A Mexico City borough held Latin America’s most famous re-enactment of the crucifixion of Christ with spectators Friday for the first time in two years after the coronavirus pandemic forced televised-only performances in 2020 and 2021.
The lavish, detailed Easter week Passion of Christ has been played out in the east-side borough of Iztapalapa since 1843, and in recent years had drawn a week-long total of about 2 million spectators.
But spectators were banned in 2020 and 2021 in hopes of preventing the spread of the coronavirus.
Iztapalapa borough president Clara Brugada said Friday that 1.8 million people had attended this year’s re-enactment and that “it occurred peacefully, without any serious incident.”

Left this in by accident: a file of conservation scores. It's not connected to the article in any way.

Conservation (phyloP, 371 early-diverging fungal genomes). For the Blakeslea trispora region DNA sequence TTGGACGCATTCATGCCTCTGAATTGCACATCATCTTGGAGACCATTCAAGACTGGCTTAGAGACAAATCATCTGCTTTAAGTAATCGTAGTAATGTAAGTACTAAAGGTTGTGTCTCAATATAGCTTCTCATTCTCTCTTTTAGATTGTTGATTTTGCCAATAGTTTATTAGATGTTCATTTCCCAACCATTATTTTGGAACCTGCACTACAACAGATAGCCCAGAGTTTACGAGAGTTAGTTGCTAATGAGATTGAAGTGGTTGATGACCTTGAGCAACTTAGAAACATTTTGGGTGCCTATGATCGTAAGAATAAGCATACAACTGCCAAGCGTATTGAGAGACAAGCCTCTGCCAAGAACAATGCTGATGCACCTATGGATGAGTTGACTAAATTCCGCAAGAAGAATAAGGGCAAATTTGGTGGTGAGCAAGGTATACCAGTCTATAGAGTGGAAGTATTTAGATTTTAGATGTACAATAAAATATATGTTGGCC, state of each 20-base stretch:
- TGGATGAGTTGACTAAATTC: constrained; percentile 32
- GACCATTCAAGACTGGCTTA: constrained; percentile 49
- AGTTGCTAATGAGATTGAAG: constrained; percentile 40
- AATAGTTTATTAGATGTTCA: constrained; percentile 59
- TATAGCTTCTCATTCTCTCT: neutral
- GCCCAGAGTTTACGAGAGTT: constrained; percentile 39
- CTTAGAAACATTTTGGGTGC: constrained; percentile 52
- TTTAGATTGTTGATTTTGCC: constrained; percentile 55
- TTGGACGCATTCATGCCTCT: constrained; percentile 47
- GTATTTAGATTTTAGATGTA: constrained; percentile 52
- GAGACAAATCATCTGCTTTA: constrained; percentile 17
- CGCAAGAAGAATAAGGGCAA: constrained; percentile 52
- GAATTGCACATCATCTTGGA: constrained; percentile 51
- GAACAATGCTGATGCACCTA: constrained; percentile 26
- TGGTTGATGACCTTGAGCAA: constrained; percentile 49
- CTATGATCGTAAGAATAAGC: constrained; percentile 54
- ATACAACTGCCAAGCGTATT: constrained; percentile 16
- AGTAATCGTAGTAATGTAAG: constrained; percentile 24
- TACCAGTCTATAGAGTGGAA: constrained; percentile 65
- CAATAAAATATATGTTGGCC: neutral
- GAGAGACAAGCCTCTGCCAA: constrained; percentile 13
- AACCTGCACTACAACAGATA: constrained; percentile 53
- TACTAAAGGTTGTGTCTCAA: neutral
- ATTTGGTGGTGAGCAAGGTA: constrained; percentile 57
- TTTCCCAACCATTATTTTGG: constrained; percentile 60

Similar pageants are put across the region, including one held late Thursday in Mexico’s tourist city of Taxco.
The detailed re-enactment in Iztapalapa was first performed in 1843 after a cholera outbreak threatened the then-rural hamlet. All the actors are required by tradition to be borough residents.
Iztapalapa was long ago swallowed by the urban growth of Mexico City. The Passion includes huge processions, and public re-enactments with huge casts, culminating in the Good Friday re-enactment of the crucifixion in which ropes and a small ledge are used to guarantee the actors’ safety.